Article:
Autonomous vehicles as a major disruption to the economy and society

Various commentators have claimed that the advantages associated with autonomous vehicles are so compelling that widespread adoption will occur within the next decade or so, in spite of the layers of complexity – administrative/regulatory as well as technological – associated with this innovation.

Arbib and Seba (2017, 3) note that Technology as a Service (TaaS) will cause several disruptions to the current conditions and the institutional paradigms of our economy. Some of these impacts include:

Auto Parking Technology
Cities will soon have to make complex decisions related to infrastructure, urban mobility, land use, and social equity and inclusion as people give up car ownership and take up ridesourcing
— Arbib and Seba (2017, 2)
Driverless Car 2

Massive savings in transportation costs will provide boosts in annual disposable income; providing a significant increase in total GDP.

Productivity gains as a result of reduced driving hours will also contribute to significant gains in GDP.

Land could be converted to more productive land uses due to the diminished demand for vehicle intensive real estate.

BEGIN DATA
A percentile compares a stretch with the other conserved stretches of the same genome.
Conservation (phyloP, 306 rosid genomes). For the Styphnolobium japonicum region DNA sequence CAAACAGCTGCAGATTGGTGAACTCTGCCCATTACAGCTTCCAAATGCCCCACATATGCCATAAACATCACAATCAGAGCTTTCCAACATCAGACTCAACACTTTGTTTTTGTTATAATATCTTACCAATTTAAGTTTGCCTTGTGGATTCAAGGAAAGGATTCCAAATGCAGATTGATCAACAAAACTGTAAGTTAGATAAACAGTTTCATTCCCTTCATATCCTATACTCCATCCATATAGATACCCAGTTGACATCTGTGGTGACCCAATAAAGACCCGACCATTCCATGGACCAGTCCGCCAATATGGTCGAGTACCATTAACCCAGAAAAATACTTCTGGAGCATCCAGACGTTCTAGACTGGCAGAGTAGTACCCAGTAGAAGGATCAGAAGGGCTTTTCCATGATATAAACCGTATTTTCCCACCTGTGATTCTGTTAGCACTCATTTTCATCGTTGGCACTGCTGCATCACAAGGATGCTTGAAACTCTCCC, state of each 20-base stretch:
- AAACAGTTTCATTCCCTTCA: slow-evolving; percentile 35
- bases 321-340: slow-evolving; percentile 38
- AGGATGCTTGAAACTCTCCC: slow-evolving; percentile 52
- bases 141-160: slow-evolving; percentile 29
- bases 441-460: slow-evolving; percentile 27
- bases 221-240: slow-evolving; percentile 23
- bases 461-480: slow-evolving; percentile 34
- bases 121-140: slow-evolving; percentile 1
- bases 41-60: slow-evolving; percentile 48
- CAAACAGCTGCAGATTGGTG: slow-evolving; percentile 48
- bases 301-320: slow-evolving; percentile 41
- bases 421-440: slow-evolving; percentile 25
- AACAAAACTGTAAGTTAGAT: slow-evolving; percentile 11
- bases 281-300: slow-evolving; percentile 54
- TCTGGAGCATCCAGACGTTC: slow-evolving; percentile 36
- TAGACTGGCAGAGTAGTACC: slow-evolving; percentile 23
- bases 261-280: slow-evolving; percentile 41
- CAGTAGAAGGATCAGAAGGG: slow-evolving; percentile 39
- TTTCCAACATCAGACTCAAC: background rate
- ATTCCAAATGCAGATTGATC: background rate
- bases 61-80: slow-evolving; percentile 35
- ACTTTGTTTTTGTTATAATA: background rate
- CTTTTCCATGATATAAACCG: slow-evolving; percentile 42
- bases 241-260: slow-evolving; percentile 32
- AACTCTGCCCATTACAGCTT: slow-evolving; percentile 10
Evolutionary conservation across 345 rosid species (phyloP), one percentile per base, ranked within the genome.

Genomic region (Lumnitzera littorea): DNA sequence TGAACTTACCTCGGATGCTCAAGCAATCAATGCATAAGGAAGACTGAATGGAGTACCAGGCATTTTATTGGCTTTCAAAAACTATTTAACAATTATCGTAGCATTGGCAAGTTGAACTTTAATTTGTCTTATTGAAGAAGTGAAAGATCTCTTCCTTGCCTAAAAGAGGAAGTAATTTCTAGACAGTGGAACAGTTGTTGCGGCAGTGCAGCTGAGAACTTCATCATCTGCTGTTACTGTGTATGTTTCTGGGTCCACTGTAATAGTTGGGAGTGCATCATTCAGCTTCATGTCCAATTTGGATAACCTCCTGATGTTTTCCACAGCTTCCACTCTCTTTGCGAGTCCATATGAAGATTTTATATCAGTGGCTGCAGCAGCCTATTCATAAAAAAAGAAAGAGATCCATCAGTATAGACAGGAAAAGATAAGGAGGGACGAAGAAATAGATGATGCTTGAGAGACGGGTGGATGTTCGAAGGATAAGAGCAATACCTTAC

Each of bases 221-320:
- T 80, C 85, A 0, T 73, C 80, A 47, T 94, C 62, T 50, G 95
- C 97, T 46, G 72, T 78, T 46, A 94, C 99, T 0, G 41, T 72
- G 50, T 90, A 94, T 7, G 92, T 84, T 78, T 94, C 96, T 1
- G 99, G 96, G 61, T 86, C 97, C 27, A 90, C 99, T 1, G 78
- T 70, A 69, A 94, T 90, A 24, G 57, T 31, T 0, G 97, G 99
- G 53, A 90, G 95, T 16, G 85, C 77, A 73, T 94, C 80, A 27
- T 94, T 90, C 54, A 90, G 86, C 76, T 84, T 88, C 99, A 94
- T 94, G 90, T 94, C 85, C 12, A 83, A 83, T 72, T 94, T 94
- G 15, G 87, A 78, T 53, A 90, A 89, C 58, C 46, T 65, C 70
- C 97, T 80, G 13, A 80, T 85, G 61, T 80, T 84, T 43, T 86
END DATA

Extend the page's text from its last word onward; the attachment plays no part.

Nearly 100 million existing vehicles will be abandoned as they become economically unviable.

The diminishing demand for production of traditional vehicles could result in a distinctive disruption in the car value chain; impacting auto dealers, auto maintenance, and auto insurance companies.

Car manufacturers will have to adapt either as low-margin, high volume assemblers of A-EVs, or by becoming TaaS providers. Both strategies will be characterized by high levels of competition, with new entrants from other industries. The value in the sector will be mainly in the vehicle operating systems, computing platforms and the TaaS platforms.

The transportation value chain will deliver 6 billion passenger miles in 2030 (an increase of 50% over 2021) at a quarter of the cost ($393 billion versus $1,481 billion).

Glus, Bhatia, Caglioni, Gaby, Gottschling, lacobucci, Rothman et. al. (2017, 16-21) assert that there are multiple benefits of advanced planning to combat technology disruptions. The most significant benefits include:

How should cities prepare for these challenges?

Opinions differ as to the speed at which this new technology, and policy coordination, will be adopted, but we are inclined to side with those who expect the transition to be well on its way within 10 years. What are the implications for local government managers? The effects of this transition will run through many aspects of the economy, affecting land use, transportation modes and infrastructure, budgets, and policies related to all of the preceding. To help localities deal with this disruption, the economic development consulting team of The Natelson Dale Group, Inc. and McClure Consulting LLC have prepared an impact model designed to track the changes brought about by autonomous vehicles through the economy and other municipal systems.